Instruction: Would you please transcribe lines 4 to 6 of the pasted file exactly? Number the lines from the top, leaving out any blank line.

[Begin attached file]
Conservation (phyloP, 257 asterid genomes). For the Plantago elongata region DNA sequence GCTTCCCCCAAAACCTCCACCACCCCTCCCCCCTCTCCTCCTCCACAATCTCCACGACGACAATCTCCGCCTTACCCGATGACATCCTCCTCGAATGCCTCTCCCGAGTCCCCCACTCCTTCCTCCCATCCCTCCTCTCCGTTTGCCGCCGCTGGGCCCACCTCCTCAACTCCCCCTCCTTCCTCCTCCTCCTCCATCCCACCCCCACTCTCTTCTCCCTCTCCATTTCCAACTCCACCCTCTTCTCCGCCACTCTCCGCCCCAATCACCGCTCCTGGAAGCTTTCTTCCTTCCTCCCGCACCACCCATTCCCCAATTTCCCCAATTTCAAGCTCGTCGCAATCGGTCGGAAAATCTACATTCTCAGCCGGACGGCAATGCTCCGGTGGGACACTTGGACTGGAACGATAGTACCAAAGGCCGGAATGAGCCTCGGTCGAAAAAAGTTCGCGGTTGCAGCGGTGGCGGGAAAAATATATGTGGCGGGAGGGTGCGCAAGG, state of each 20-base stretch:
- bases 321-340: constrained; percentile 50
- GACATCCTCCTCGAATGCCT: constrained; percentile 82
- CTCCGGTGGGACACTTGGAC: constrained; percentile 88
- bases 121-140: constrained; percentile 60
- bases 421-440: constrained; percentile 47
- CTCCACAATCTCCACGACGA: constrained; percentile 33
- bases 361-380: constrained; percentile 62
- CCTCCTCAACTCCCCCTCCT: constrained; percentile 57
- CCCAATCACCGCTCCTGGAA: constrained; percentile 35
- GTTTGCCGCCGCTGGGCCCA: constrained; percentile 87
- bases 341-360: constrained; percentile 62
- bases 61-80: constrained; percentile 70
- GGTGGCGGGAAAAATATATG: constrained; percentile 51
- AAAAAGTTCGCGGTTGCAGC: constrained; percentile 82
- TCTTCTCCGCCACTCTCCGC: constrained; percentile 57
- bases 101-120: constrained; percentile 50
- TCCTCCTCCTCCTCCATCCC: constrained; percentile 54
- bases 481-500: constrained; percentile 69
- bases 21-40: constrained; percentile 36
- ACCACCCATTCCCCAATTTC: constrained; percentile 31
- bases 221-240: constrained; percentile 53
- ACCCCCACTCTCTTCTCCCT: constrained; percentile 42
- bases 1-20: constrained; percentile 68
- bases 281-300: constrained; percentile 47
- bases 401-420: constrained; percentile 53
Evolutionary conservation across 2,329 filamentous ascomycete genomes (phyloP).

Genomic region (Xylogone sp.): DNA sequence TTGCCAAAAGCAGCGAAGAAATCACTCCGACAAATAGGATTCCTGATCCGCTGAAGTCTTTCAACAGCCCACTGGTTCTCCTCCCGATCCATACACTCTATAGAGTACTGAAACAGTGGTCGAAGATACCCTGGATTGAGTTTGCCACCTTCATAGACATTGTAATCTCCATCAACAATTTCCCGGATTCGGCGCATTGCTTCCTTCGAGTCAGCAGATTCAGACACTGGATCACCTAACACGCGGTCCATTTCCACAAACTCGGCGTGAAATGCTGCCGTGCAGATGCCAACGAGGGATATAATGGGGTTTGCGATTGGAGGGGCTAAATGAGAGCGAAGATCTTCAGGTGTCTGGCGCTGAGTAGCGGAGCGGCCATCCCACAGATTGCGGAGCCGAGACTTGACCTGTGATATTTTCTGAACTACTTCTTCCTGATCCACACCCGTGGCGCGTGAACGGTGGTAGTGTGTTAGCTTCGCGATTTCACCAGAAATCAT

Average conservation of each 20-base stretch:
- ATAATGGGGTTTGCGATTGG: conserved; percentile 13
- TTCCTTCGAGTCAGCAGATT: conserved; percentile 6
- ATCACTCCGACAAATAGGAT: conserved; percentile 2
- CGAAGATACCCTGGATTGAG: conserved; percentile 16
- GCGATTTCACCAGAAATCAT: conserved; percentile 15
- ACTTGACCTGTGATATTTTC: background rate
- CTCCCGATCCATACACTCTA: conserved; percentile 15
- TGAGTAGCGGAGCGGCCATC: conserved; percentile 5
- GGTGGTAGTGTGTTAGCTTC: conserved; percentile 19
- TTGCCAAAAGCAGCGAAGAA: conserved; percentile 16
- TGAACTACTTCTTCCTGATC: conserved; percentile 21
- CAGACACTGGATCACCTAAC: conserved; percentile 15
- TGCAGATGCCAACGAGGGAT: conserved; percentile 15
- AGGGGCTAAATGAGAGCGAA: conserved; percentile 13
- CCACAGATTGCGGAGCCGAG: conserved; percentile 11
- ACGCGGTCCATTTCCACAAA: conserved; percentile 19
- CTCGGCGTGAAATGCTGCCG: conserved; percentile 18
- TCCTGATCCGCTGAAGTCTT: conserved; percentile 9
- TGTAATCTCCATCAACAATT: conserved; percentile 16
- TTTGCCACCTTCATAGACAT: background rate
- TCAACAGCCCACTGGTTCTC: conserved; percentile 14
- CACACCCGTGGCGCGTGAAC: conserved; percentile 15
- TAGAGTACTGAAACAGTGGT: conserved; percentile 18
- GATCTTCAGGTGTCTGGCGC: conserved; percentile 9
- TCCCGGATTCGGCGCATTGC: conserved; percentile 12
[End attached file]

- CTCCGGTGGGACACTTGGAC: constrained; percentile 88
- bases 121-140: constrained; percentile 60
- bases 421-440: constrained; percentile 47